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Bear-resistant containers to be required in Canyonlands National Park

Published: Thursday, March 27 2014 3:02 p.m. MDT

Spring desert flowers bloom in Indian Creek canyon near the Needles District of Canyonlands National Park, in April of 2007. Bear-resistant containers soon will be required for overnight visitors to areas of Canyonlands National Park.

Ray Boren, Deseret News

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CANYONLANDS NATIONAL PARK — Bear-resistant containers soon will be required for overnight visitors to areas of Canyonlands National Park.

The National Park Service has announced that beginning May 1, all overnight backcountry permit holders for Upper Salt and Salt-Horse backcountry zones in the Needles District of Canyonlands will be required to store food and beverages, food and beverage containers, garbage, and all other scented items at least 100 feet from camp in a hard-sided, bear-resistant container.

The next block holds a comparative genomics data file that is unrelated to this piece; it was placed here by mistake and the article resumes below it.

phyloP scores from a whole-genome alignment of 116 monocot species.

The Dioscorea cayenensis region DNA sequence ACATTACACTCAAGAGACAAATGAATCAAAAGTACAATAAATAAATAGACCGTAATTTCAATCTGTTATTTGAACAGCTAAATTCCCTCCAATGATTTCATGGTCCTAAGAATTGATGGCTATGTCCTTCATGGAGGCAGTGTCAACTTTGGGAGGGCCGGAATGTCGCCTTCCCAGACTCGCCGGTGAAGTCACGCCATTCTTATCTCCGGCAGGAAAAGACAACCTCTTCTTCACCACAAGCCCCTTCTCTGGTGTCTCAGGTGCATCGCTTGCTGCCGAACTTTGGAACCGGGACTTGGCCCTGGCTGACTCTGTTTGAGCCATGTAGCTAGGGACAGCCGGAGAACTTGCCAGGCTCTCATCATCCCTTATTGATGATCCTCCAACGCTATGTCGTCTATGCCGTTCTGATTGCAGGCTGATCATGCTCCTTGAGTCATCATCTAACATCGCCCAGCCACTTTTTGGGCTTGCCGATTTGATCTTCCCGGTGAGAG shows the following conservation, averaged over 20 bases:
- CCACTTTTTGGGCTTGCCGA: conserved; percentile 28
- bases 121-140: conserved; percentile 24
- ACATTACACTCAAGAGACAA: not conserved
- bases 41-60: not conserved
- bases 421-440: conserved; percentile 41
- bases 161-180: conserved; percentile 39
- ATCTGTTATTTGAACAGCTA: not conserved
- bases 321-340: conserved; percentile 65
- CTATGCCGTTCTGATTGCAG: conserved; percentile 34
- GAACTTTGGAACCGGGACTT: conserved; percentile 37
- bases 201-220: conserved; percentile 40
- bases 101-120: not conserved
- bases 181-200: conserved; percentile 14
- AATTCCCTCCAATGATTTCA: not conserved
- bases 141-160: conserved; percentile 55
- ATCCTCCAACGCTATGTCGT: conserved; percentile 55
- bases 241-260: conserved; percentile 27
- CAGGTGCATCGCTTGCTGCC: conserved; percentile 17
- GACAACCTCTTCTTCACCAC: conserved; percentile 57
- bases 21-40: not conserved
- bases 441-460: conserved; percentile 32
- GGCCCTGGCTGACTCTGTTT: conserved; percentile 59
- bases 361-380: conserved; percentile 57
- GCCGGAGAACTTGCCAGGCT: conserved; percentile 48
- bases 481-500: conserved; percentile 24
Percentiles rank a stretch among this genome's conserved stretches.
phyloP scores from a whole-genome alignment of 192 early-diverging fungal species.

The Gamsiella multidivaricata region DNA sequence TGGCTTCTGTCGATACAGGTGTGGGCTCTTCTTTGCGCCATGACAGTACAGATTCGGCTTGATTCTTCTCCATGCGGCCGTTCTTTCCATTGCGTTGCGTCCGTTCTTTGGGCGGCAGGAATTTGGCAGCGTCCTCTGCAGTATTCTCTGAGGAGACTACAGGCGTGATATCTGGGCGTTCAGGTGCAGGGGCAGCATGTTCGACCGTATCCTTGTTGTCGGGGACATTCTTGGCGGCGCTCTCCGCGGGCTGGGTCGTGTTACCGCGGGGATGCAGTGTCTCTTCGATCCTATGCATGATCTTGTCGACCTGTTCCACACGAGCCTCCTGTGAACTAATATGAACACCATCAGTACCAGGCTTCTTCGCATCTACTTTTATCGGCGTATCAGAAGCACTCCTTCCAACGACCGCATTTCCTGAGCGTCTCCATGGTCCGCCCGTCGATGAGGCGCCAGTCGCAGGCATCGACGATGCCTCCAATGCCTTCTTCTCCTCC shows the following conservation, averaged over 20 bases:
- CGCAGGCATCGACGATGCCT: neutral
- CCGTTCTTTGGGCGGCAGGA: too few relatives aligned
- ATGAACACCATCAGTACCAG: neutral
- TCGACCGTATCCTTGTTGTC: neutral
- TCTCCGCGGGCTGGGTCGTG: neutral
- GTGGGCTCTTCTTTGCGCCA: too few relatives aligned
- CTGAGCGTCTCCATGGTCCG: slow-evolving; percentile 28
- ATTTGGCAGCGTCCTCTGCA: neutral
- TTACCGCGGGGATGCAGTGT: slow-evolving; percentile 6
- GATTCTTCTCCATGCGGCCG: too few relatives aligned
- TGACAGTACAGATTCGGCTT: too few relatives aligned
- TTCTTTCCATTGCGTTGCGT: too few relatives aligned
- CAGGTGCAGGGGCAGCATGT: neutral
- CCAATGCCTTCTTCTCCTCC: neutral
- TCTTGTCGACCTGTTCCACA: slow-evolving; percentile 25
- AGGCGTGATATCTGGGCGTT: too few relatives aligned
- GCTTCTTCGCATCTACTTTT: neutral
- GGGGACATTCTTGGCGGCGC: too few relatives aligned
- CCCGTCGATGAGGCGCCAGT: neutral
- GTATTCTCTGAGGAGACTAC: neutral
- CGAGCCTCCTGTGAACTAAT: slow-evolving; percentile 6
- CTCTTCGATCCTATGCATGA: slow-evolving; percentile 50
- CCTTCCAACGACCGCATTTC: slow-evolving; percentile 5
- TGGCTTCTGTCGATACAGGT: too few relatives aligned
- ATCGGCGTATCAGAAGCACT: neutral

Containers must be approved by the Interagency Grizzly Bear Committee. A list of approved models can be found on the committee's website.

Black bears wander into the park from nearby mountains as they forage for food and water, often over long distances. Some bears are naturally more aggressive than others, but bears that obtain and become habituated to human food can be very dangerous.

In recent years, there has been an increase in the frequency of black bear sightings and signs in the Salt Creek watershed. Other negative wildlife-visitor interactions in the Needles backcountry have involved repeated instances of rock squirrels and raccoons aggressively damaging visitors' gear in efforts to gain access to food. The behavior of these animals indicates that they have become habituated to human food that has not been adequately secured. The intent of the new bear-resistant container policy is to prevent wildlife access to human food, and to ultimately help protect visitors and wildlife from harm. Park officials encourage all visitors traveling through the region's backcountry to plan ahead to ensure they can properly secure all items that may attract bears and other wildlife.

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